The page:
I think the end game may be as I have mentioned before, they will test a missile timed to "bring an end to the ROK/US provocative exercises" so that it can establish a propaganda narrative that says that the ROK/US Alliance has so feared the military power and the fact the north is a nuclear capable nation that it had to deploy its most advanced weapons in an attempt to be able to counter the north, yet in the end the north did not back down in the face of such a demonstration of strength and in fact it is the recognition of its strength that cause the Alliance to back down and end its exercises.  This obviously has important domestic political considerations.

A "kinetic provocation" is also possible (e.g., a military confrontation).  While there is fear of miscalculation, I think the decisive ROK response at the time and place of the provocation rather than a strategic response later will prevent escalation.  A strategic response against deeper targets will be interpreted as a threat to the regime and that is when things become dangerous.  We should recall the hundreds of incidents on the DMZ that have not escalated as well as the naval battles in the are of the Northwest Islands in which the ROK Navy has sunk north Korean ships and the decisive engagements by the ROK Navy did not lead to escalation because the north Korean military cannot stand toe to toe with the ROK military in a conventional fight let alone a conventional or nuclear fight with the ROK/US Alliance.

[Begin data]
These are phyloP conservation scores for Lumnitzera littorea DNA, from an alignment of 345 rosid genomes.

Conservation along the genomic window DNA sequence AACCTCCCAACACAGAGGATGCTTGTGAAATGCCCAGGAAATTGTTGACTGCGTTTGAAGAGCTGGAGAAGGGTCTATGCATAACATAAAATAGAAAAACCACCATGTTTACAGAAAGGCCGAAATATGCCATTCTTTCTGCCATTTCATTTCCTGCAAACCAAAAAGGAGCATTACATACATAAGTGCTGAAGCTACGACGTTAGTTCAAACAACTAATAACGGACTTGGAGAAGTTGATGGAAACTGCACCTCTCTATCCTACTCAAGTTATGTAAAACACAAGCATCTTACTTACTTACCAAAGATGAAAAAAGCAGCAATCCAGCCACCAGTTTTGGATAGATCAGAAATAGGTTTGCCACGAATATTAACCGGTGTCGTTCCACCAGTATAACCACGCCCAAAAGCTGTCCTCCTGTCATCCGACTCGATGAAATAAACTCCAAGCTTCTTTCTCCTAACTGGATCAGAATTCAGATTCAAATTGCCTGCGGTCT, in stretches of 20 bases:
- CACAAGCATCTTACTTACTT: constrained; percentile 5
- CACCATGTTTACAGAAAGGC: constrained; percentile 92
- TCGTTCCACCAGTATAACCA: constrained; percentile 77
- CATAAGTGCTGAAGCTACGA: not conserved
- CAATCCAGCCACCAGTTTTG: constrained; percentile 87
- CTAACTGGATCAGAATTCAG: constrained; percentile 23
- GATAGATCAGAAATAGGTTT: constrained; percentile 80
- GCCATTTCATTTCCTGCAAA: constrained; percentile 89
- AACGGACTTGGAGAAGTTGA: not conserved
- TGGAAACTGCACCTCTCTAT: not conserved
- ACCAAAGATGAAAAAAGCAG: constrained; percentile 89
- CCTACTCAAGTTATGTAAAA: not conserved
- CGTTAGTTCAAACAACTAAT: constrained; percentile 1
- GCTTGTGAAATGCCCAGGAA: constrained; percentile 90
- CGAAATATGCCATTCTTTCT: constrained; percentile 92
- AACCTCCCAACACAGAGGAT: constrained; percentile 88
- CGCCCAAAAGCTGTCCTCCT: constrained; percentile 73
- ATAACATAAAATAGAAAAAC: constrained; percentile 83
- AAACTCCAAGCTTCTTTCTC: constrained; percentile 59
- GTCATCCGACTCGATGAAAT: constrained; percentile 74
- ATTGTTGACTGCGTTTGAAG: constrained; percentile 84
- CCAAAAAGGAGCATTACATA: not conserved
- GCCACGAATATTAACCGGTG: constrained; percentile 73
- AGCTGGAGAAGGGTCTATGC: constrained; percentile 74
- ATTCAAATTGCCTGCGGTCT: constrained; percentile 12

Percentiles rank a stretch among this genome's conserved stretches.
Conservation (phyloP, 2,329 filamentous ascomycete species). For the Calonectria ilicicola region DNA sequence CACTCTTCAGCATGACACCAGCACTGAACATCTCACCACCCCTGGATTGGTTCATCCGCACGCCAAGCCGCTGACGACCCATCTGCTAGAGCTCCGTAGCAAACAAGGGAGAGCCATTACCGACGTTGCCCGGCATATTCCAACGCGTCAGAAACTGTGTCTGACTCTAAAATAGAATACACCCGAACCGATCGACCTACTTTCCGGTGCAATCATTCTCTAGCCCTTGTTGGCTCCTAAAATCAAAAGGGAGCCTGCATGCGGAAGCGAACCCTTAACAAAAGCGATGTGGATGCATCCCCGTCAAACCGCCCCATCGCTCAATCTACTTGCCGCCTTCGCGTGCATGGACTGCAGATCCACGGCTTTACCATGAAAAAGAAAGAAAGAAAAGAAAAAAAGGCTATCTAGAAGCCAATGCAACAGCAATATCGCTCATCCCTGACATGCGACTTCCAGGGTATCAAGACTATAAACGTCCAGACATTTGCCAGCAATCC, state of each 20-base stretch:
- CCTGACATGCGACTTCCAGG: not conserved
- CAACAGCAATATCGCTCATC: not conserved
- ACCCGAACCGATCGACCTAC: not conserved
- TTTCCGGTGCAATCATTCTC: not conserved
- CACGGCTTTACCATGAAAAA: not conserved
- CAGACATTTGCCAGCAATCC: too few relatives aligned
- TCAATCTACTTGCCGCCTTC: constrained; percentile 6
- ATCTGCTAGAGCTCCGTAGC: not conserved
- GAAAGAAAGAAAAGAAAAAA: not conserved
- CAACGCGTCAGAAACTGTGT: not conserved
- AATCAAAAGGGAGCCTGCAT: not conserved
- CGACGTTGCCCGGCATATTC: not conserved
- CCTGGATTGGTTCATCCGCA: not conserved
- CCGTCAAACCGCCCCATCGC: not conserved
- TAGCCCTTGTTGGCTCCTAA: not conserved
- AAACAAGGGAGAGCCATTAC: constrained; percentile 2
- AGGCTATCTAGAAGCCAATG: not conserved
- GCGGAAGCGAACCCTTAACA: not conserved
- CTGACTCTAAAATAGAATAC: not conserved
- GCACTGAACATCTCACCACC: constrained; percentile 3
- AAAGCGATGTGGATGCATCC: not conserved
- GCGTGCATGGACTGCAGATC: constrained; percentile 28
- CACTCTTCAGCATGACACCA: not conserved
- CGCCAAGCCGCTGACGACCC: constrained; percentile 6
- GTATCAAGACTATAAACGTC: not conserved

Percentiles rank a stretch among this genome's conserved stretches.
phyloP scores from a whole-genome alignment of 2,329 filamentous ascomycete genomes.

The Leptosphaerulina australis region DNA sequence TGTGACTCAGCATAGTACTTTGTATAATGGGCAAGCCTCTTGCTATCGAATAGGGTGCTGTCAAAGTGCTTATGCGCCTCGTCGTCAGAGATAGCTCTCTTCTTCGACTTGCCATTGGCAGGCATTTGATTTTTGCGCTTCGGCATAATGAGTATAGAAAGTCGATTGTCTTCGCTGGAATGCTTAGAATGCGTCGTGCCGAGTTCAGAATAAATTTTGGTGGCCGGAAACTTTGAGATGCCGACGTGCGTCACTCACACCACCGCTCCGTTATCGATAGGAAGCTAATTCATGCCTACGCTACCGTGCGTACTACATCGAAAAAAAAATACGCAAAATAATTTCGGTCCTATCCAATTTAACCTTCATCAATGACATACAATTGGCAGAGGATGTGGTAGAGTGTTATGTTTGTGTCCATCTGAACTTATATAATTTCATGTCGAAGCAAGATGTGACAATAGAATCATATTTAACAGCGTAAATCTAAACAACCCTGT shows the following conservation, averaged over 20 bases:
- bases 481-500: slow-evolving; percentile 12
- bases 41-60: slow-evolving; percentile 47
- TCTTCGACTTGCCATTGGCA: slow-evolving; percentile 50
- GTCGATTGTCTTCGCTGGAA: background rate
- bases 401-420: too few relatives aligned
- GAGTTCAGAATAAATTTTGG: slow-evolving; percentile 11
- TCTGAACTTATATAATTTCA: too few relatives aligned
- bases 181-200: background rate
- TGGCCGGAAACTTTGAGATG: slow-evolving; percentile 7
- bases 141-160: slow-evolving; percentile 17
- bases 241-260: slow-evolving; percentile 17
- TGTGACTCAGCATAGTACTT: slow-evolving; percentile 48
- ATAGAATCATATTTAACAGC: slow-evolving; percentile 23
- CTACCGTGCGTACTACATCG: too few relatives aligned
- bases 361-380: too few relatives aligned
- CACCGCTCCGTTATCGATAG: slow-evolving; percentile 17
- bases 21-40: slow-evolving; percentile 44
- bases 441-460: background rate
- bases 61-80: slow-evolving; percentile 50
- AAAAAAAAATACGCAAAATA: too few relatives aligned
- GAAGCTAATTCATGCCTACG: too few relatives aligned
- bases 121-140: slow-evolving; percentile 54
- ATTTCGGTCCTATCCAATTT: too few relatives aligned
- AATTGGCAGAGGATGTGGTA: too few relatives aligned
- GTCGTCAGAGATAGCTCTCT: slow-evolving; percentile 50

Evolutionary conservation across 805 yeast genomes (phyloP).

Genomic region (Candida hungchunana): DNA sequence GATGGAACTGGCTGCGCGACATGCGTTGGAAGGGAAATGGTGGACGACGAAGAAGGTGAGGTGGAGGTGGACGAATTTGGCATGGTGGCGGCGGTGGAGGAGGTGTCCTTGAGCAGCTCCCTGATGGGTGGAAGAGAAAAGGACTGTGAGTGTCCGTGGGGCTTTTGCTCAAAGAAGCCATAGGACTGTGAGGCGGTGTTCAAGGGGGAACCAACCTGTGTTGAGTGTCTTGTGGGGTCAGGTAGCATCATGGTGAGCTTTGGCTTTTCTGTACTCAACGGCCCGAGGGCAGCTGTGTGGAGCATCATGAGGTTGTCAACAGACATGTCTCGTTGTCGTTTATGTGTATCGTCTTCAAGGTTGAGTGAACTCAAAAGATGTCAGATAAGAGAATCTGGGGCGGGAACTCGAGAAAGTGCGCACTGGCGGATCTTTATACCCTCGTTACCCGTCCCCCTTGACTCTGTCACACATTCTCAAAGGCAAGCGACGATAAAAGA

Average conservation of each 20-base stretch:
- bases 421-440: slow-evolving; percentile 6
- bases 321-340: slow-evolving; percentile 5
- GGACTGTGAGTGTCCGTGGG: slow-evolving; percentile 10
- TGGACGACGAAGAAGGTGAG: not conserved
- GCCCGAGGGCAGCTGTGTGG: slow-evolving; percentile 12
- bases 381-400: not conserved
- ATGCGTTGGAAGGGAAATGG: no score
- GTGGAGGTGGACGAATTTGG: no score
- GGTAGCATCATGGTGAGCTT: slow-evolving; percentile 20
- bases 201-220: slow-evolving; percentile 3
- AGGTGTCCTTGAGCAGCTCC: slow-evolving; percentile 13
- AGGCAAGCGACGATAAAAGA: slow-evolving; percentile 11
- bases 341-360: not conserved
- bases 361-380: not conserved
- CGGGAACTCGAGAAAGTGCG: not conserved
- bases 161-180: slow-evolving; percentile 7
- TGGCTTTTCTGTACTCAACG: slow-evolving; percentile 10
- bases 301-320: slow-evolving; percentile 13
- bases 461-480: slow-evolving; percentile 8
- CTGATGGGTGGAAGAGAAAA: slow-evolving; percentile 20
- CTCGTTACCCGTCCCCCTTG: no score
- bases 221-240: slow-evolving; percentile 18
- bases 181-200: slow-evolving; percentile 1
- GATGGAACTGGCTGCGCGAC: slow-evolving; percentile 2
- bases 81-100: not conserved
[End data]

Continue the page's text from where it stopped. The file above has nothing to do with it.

In addition, and perhaps more importantly is the objective to return to negotiations as a recognized nuclear power.  The  crisis has engendered so much press coverage and is in fact in many ways de-sensitizing people to the north 's nuclear capability.  I mean that in a way people are at least sub-consciously referring to the north as a nuclear power.  And of course this is key for future negotiations when even though it seems absurd to us, the regime will call for arms limitations and reduction talks and not de-nuclearization.